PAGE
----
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  • Author or Editor: L.B. Gallitano x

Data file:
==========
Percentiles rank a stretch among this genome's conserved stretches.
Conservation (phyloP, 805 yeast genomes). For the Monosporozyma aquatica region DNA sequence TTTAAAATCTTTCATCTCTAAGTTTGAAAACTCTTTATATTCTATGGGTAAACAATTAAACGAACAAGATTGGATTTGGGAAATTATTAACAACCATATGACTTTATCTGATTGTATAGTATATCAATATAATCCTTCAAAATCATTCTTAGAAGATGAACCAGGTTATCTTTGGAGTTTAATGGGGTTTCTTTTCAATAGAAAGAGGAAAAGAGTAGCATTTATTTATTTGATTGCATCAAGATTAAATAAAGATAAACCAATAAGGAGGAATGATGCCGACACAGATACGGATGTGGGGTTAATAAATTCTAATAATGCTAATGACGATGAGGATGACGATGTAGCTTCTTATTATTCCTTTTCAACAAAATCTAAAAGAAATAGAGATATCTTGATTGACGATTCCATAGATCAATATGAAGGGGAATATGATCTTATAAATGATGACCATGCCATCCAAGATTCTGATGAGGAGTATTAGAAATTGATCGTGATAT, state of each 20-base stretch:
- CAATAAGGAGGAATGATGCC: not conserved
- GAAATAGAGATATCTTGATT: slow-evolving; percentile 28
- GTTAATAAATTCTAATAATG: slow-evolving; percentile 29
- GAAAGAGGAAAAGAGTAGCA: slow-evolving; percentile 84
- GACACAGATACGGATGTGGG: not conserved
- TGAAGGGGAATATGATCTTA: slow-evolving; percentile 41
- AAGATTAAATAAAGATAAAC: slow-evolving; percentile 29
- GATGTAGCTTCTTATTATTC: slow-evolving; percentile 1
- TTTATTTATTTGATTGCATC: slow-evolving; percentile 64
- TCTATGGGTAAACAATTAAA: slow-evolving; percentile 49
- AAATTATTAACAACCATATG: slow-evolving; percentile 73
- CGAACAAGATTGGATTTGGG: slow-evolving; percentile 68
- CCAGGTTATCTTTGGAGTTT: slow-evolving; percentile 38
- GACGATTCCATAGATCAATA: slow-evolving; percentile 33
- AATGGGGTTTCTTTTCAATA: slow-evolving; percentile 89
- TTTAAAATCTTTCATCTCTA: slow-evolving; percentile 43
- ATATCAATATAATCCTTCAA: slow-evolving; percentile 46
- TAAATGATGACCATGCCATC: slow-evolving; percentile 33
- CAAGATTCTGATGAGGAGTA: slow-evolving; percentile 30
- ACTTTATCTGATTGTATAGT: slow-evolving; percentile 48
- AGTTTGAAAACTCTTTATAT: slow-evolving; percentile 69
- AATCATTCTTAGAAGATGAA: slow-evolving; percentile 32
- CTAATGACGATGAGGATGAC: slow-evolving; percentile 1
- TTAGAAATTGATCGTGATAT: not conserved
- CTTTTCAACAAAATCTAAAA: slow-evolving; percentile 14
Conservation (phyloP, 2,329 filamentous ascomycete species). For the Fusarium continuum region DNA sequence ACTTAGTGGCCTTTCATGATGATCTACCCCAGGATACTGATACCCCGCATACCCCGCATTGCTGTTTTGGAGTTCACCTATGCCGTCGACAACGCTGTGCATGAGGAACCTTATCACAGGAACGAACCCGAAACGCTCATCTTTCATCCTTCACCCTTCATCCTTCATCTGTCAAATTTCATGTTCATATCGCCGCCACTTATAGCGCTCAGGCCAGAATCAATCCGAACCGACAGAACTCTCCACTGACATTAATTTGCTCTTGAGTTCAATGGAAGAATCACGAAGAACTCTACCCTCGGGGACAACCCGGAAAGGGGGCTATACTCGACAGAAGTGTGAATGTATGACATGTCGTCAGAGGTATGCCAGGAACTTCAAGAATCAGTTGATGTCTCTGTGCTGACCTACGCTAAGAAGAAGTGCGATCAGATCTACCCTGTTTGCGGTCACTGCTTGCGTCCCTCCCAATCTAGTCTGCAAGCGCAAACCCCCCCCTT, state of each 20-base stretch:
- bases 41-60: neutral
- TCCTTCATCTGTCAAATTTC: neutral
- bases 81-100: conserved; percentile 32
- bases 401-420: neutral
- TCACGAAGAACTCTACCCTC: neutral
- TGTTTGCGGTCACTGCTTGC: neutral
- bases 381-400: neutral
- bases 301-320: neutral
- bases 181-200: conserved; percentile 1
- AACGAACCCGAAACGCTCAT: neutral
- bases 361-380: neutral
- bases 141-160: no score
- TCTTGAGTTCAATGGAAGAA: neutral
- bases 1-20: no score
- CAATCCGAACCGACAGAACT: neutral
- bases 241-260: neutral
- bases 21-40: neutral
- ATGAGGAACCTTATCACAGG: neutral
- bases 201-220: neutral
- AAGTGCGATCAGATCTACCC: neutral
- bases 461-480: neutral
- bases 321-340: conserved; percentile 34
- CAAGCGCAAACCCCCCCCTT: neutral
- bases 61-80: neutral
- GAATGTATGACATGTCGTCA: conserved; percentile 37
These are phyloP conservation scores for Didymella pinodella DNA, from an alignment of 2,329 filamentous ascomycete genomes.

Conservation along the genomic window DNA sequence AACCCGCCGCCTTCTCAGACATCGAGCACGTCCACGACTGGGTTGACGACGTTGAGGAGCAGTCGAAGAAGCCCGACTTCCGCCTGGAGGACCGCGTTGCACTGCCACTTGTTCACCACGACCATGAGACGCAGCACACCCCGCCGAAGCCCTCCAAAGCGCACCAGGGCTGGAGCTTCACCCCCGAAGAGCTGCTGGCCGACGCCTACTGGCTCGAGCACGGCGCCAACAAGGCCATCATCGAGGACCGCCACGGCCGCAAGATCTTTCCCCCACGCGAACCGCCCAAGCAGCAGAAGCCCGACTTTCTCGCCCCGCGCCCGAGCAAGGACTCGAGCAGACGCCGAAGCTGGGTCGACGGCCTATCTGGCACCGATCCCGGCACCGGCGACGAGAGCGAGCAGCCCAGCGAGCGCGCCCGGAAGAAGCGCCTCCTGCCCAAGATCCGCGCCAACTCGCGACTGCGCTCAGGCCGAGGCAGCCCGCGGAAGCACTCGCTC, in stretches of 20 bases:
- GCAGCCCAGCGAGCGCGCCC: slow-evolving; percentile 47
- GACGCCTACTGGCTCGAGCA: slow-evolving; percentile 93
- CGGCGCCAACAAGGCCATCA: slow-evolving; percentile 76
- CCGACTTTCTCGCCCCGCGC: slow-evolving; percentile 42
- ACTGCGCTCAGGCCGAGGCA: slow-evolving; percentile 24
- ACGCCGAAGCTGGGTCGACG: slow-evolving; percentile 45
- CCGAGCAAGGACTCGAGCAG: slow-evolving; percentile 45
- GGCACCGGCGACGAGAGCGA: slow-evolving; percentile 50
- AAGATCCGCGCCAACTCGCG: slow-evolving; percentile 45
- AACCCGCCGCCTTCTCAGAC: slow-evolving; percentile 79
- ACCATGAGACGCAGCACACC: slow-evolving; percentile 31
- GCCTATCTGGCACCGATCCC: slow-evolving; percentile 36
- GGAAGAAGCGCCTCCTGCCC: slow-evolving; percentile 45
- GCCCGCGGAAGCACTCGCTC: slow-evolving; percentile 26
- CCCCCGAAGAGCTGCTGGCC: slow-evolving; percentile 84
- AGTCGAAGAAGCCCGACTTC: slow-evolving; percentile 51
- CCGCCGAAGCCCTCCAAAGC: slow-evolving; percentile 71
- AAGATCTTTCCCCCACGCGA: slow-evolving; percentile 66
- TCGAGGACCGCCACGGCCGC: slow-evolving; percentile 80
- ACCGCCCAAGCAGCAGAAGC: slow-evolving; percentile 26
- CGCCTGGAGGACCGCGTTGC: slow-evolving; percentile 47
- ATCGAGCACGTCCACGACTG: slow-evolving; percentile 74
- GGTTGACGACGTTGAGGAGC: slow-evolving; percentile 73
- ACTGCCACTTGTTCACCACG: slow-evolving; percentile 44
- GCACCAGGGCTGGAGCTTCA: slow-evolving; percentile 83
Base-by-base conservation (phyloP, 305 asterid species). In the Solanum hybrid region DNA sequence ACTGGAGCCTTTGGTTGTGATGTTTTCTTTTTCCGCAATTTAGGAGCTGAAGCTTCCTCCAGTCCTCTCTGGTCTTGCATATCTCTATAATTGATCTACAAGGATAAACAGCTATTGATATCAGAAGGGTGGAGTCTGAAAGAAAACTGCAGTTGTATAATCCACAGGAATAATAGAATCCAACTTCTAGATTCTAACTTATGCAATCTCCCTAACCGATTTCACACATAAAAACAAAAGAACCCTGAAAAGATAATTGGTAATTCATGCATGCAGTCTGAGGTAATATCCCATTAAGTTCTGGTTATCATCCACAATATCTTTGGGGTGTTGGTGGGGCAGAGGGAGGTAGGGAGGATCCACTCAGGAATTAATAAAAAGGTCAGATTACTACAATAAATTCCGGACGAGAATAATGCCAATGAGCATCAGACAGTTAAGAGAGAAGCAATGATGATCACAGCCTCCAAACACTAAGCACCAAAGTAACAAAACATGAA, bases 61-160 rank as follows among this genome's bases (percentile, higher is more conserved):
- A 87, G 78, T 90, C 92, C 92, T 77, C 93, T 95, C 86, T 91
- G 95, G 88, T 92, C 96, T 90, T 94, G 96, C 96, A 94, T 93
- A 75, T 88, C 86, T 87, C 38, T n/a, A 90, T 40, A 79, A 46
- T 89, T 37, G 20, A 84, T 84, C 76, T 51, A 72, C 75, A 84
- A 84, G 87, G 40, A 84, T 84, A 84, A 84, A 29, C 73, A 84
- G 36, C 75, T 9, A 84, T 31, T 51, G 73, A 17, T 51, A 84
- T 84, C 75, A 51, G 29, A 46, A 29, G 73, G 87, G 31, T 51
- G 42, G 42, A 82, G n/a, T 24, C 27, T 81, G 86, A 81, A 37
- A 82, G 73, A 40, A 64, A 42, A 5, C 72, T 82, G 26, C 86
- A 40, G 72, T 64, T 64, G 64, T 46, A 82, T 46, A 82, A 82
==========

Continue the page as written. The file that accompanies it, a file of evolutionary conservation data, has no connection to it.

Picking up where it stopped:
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Dutch-grown Hippeastrum bulbs (`Apple Blossom' and `Red Lion') were packed in five readily available and economical packing systems and after transport and storage were evaluated as flowering potted plants. After being harvested and graded, bulbs were specially packed and placed in perforated cardboard boxes, shipped by boat to Raleigh, N.C., and stored in the original packing materials for 84 days at 48 °F (9 °C). At planting time, the best old basal root system and lowest disease incidence for both cultivars was obtained when bulbs were packed with hout-wol, a type of excelsior, in perforated polyethylene bags and placed in perforated cardboard boxes. Plants from bulbs with this system and those packed loose in polyethylene bags flowered the earliest. At full flower, the longest leaves were obtained with the hout-wol, box only, and wood chip systems. There were no significant effects of the five packing systems on floral stalk length, number of flowers produced per stalk, flower diameter, strength of the first floral stalk or leaves, or overall plant quality. After flowering, the root systems were harvested. The hout-wol packing system significantly increased the fresh weights of the old basal roots retained, secondary roots produced, and total weights of the root system. there were significant differences between cultivars. `Apple Blossom' produced fewer roots and lower quality plants (shorter leaves and taller floral stalks) than `Red Lion'. Other significant cultivar differences, e.g., days to flower, were attributed to genetic variation. Based on the most desirable forcing characteristics, the superior packing system for shipping and storing Dutch-grown Hippeastrum bulbus was hout-wol combined with perforated polyethylene bags.

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